With growing concern over climate change and air pollution, people all over the world have been turning to solar power as a means of generating clean, sustainable energy. Free to use, the electricity generated by solar panels and other solar equipment provides a cheaper and more environmentally-friendly alternative to the burning of fossil fuels to meet energy needs. Over the past decade, a growing number of forward-thinking architects, engineers, and government leaders have implemented solar energy technology to meet the energy demands of buildings new and old.
Here are 5 of the world’s most famous buildings and landmarks that use solar power:
Named the world’s largest solar-powered office building in 2009, the 807,000 square-foot Sundial Building located in Dezhou, in the Shandong province of China was designed to look like a massive sundial. In addition to being powered by clean solar energy, the building features a number of energy-saving innovations in its insulation and flooring that reduce its overall energy consumption to 30% under the national average.
The National Stadium in Kaohsiung opened in July 2009 to host the World Games. Designed by world-famous Japanese architect Toyo Ito, the stadium was constructed at a cost of $150 million and is covered by thousands of solar panels in a semi-spiral shape resembling a serpent. The 8884 solar panels can produce up to 1.14GWh of electricity annually, saving in 660 tons of carbon dioxide emissions from being released into the atmosphere. In addition to capturing the power of the sun the roof of the stadium collects rainwater through a system of pipes and storage tanks which is then used to supply the stadium and water its grass. Now that’s green!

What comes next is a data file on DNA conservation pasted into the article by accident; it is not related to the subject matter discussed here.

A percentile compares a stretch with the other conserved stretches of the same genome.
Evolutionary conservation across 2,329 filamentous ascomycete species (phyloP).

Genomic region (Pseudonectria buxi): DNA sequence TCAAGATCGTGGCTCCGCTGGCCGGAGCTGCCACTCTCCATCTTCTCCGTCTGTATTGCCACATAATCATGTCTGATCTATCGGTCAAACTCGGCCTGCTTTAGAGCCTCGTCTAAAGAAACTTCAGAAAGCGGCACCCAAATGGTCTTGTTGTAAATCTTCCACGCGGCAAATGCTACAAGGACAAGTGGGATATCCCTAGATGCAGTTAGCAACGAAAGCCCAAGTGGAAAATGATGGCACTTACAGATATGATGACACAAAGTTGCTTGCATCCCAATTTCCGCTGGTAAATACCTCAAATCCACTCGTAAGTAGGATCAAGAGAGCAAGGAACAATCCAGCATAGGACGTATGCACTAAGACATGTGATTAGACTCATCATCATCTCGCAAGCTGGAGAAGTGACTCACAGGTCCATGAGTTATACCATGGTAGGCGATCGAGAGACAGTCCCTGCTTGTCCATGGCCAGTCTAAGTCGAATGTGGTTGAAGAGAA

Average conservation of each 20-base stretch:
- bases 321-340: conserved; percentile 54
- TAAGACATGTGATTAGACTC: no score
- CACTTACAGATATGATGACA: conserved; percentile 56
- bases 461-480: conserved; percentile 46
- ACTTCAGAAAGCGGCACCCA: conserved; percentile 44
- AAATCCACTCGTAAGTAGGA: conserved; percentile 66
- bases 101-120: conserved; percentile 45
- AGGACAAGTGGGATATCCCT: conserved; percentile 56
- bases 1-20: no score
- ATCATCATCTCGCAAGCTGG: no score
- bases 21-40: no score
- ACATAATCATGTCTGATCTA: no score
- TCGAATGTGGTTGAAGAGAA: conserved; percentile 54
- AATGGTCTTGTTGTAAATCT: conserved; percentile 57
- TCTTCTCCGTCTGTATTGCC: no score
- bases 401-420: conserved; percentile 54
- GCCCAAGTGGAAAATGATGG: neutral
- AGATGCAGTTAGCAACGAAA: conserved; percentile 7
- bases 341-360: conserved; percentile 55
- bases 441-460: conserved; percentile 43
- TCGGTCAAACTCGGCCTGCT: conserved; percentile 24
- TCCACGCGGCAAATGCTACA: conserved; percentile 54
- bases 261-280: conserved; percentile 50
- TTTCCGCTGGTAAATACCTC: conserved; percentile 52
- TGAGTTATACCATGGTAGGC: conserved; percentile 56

Arguably the most recognizable building in the world, Paris’ iconic Eiffel tower has been fitted with solar panels, wind turbines, glass floors, and rainwater collection equipment in an effort to make the building more environmentally friendly. The energy generated from solar panels alone heats half of the hot water used in the Eiffel tower. Considered a marvel of architectural engineering when it first opened in 1189, the renovations to the Eiffel tower in 2013 helped continue its legacy as being a shining example of human ingenuity.
The tallest building in the world uses solar panels to help meet its sky-high demand for energy. Rising 2,717 feet above the Dubai skyline, the towering Burj Khalifa’s 384 solar panels save the equivalent of 3,200 kilowatts of energy each day and are used to heat 140,000 litres of water for daily use by the building’s tenants.
In 2010, President Barack Obama had the White House fitted with solar panels to symbolize his commitment to advancing America’s development of renewable energy. Oddly enough, the first solar panels to provide the White House with energy were installed by President Jimmy Carter in 1979 and removed by President Ronald Reagan in 1981.